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Anticancer and cardio-protective effects of liposomal doxorubicin in the treatment of breast cancer

Authors Franco YL, Vaidya TR, Ait-Oudhia S

Received 5 April 2018

Accepted for publication 28 June 2018

Published 11 September 2018 Volume 2018:10 Pages 131—141


Checked for plagiarism Yes

Review by Single anonymous peer review

Peer reviewer comments 4

Editor who approved publication: Professor Pranela Rameshwar

Yesenia L Franco,* Tanaya R Vaidya,* Sihem Ait-Oudhia

Center for Pharmacometrics and Systems Pharmacology, Department of Pharmaceutics, College of Pharmacy, University of Florida, Orlando, FL, USA

*These authors contributed equally to this work

Abstract: Breast cancer (BC) is a highly prevalent disease, accounting for the second highest number of cancer-related mortalities worldwide. The anthracycline doxorubicin (DOX), isolated from Streptomyces peucetius var. caesius, is a potent chemotherapeutic drug that is successfully used to treat various forms of liquid and solid tumors and is currently approved to treat BC. DOX exerts its effects by intercalation into DNA and inhibition of topoisomerases I and II, causing damage to DNA and the formation of reactive oxygen species (ROS), resulting in the activation of caspases, which ultimately leads to apoptosis. Unfortunately, DOX also can cause cardiotoxicity, with patients only allowed a cumulative lifetime dose of 550 mg/m2. Efforts to decrease cardiotoxicity and to increase the blood circulation time of DOX led to the US Food and Drug Administration (FDA) approval of a PEGylated liposomal formulation (L-DOX), Doxil® (known internationally as Caelyx®). Both exhibit better cardiovascular safety profiles; however, they are not currently FDA approved for the treatment of metastatic BC. Here, we provide detailed insights into the mechanism of action of L-DOX and its most common side effects and highlight results of its use in clinical trials for the treatment of BC as single agent and in combination with other commonly used chemotherapeutics.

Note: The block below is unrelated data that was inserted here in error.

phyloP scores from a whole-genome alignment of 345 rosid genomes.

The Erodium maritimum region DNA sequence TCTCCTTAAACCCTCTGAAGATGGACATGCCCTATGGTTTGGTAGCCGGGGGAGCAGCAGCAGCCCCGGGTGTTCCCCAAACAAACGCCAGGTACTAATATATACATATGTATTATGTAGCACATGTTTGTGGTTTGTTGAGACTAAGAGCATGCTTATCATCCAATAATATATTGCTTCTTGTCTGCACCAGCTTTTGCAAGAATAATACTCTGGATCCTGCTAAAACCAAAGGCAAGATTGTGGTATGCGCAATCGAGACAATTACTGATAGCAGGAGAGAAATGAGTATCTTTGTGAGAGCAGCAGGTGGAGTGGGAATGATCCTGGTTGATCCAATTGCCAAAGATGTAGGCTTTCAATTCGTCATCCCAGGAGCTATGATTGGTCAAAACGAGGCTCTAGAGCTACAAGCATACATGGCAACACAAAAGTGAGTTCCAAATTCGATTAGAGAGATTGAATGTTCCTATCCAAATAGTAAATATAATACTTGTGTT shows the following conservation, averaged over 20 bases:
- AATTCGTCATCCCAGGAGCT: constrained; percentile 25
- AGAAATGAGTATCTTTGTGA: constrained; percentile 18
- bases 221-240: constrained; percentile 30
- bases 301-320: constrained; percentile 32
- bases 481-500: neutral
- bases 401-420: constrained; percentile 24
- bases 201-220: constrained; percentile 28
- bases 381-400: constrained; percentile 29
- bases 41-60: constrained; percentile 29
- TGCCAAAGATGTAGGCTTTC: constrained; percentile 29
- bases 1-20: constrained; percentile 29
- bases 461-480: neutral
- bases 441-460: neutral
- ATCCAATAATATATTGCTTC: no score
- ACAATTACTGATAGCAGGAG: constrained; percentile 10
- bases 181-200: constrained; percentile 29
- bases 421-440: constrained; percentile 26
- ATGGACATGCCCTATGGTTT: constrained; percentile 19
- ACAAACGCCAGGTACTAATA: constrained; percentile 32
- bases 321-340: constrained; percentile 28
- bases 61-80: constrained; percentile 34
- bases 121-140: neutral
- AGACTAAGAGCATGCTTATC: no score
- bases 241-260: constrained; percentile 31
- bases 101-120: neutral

Keywords: doxil, caelyx, breast cancer, anti-tumor activity, cardiotoxicity

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